Expansion of the Schengen Area to Include Bulgaria and Romania

Photo: flickr.com/photos/philippelemoine

Photo: flickr.com/photos/philippelemoine

French foreign minister Laurent Fabius announced on September 24 France’s opposition to the expansion of the Schengen area to include Bulgaria and Romania. Both countries, which entered the European Union in 2007, have officially integrated into the EU and have met all preconditions set by the Schengen agreement to become a part of this passport free area.

As of January 1, 2014, Bulgarians and Romanians will have freedom of movement. They will be enabled to cross internal borders without border checks. Previously, citizens from these two countries were allowed to live and work in a European Union country for a period of only 3 months and in a limited number of work sectors.

The issue of integration into the Schengen area coincides with the debate over the treatment of the Roma population in France. French Far Right leader Marine Le Pen warns that the circulation of Roma people in EU countries will be even greater; this liberty of movement could inaugurate more problems in French society. Le Pen’s train of thought has been well received in French communities, and support for Le Pen’s warning does not hail exclusively from the Far Right party. Other political parties are also drawing upon this argument as a political strategy in light of next year’s municipal elections in March 2014.

France is highly criticized over its standpoint. The opening of borders understandably alarms Italy and Spain, two countries with the largest Bulgarian and Romanian communities in Western Europe. The Spanish embassy in Bucharest, backed by the Italian embassy, “firmly rejects the attempt to associate Romania’s inclusion in the Schengen area with the social integration of the Roma community.” However, electoral campaign strategies, as in France, should not taint opinions of two eligible countries for integration into the Schengen area.

It is important to remember Roma people from Bulgaria and Romania represent only 25% of the entire Roma population in Europe. Amongst those who migrate to Western Europe, many are living in illegal situations. Most do not respect the maximum stay of 3 months as of now; therefore, it is unlikely that the new changes will result in an increase of the Roma population in Western Europe, despite Le Pen’s assertion.

It is true that, in the current climate, a new migrant influx will be difficult to accommodate, especially since this opportunity attracts many Bulgarians and Romanians. Tanya, originally from Bulgaria but living in the UK since 2003, provides a unique perspective and says that she has “friends and family who are preparing to leave in January. If they don’t find a job they will go back [to Bulgaria], but they want to at least try. I think it will be easier for them because they will be able to find any kind of job, not just the restricted ones.” She adds that graduates and qualified people will be the most likely to leave. If France has reasons to apprehend Bulgarians and Romanians as they integrate the Schengen area, the French should be reminded that they were criticised in 2005 over the myth of the “Polish plumber” taking over French jobs.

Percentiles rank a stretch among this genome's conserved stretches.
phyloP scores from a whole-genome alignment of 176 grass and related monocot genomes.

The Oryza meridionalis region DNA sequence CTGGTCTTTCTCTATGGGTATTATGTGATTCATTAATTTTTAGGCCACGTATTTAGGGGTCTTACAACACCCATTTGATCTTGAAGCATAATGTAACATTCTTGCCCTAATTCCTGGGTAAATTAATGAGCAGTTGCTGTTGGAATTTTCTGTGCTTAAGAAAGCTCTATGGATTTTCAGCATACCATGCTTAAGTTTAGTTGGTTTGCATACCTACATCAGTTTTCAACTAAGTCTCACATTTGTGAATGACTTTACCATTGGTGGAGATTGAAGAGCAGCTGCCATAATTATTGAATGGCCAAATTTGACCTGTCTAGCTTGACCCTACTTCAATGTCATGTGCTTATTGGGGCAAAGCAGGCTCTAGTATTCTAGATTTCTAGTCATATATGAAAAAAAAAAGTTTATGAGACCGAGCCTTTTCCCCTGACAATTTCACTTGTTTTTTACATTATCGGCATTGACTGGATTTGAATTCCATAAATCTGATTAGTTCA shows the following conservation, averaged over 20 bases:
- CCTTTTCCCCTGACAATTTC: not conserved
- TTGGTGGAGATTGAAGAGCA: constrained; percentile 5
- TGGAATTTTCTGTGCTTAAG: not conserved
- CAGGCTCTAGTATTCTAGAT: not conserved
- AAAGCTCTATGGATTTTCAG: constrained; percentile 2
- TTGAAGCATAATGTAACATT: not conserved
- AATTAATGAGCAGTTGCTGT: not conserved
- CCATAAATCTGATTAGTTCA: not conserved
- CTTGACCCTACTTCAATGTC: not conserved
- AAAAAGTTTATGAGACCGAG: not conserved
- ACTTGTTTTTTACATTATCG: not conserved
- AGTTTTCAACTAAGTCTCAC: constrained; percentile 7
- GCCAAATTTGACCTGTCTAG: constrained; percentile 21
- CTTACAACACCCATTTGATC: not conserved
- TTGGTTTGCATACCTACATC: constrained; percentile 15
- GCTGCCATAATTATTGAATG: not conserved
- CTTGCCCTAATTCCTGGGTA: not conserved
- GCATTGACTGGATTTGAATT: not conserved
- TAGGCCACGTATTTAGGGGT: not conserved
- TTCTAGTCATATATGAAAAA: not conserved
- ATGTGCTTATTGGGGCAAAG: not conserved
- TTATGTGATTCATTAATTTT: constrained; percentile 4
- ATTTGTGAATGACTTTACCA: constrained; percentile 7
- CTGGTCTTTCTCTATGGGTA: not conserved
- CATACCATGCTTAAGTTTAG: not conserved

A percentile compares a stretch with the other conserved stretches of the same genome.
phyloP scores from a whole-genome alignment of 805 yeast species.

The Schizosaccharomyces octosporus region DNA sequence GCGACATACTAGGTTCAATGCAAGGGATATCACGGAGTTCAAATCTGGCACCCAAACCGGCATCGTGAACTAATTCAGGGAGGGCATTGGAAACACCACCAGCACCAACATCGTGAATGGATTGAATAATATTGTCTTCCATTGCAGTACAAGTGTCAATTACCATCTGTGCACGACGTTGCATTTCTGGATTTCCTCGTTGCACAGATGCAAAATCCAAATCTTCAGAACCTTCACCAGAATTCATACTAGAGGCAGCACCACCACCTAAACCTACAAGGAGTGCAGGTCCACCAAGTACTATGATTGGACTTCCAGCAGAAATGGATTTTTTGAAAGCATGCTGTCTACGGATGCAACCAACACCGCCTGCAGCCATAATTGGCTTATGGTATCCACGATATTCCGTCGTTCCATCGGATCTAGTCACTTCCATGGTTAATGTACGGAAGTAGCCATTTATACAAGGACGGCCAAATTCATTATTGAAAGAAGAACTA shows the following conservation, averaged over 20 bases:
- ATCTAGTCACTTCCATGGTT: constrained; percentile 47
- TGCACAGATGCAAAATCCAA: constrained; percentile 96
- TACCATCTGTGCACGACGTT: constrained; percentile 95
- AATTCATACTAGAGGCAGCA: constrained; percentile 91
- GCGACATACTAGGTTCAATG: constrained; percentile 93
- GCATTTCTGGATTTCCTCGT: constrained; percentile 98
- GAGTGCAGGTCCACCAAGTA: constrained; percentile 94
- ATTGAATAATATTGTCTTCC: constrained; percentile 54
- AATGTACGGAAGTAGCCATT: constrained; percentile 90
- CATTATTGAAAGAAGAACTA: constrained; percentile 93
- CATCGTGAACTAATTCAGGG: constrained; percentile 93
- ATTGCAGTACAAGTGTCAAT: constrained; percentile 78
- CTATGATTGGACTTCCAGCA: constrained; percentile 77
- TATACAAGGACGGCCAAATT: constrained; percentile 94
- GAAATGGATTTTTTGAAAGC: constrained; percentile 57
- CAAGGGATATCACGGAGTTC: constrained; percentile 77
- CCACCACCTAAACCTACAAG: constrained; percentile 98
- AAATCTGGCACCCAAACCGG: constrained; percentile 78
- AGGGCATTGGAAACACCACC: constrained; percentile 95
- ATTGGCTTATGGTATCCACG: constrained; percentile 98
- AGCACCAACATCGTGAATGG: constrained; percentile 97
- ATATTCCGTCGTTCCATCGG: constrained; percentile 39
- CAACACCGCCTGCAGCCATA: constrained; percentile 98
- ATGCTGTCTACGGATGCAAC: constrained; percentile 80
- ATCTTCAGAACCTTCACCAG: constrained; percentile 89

It seems that the real long-term issue with the integration of Bulgaria and Romania concerns international migrants over internal ones because of the countries’ critical geopolitical positions. Bulgaria has a border with Turkey, and both countries have coasts on the Black sea, which could become an alternative entry route for migrants into the Schengen area. Additionally, Bulgaria is currently hosting more than 7000 Syrian refugees. Following the disaster that happened in Lampedusa this month, it is crucial for the European Union to ensure that, if the integration occurs, Bulgaria and Romania have all the measures possible to ensure a safer control of borders and prevent other disasters.

Trackbacks

  1. […] French foreign minister Laurent Fabius announced on September 24 France’s opposition to the expansion of the Schengen area to include Bulgaria and Romania. Both countries, which entered the European Union in 2007, have officially integrated into the EU and have met all preconditions set by the Schengen agreement to become a part of this passport free area. As of January 1, 2014, Bulgarians and Romanians will have freedom of movement… […]

  2. […] French foreign minister Laurent Fabius announced France’s opposition to the expansion of the Schengen Area to include Bulgaria and Romania. Both countries, which entered the European Union in 2007, have officially integrated into the EU and have met all preconditions set by the Schengen Agreement to become participants in this passport free area. As of January 1, 2014, Bulgarians and Romanians will be granted freedom of movement. They will be enabled to cross internal borders without border checks. Previously, citizens from these two countries were allowed to live and work in a European Union country for a period of only 3 months and in a limited number of work sectors. Read more about France’s stance on Romania and Bulgaria integrating the Schengen area. […]

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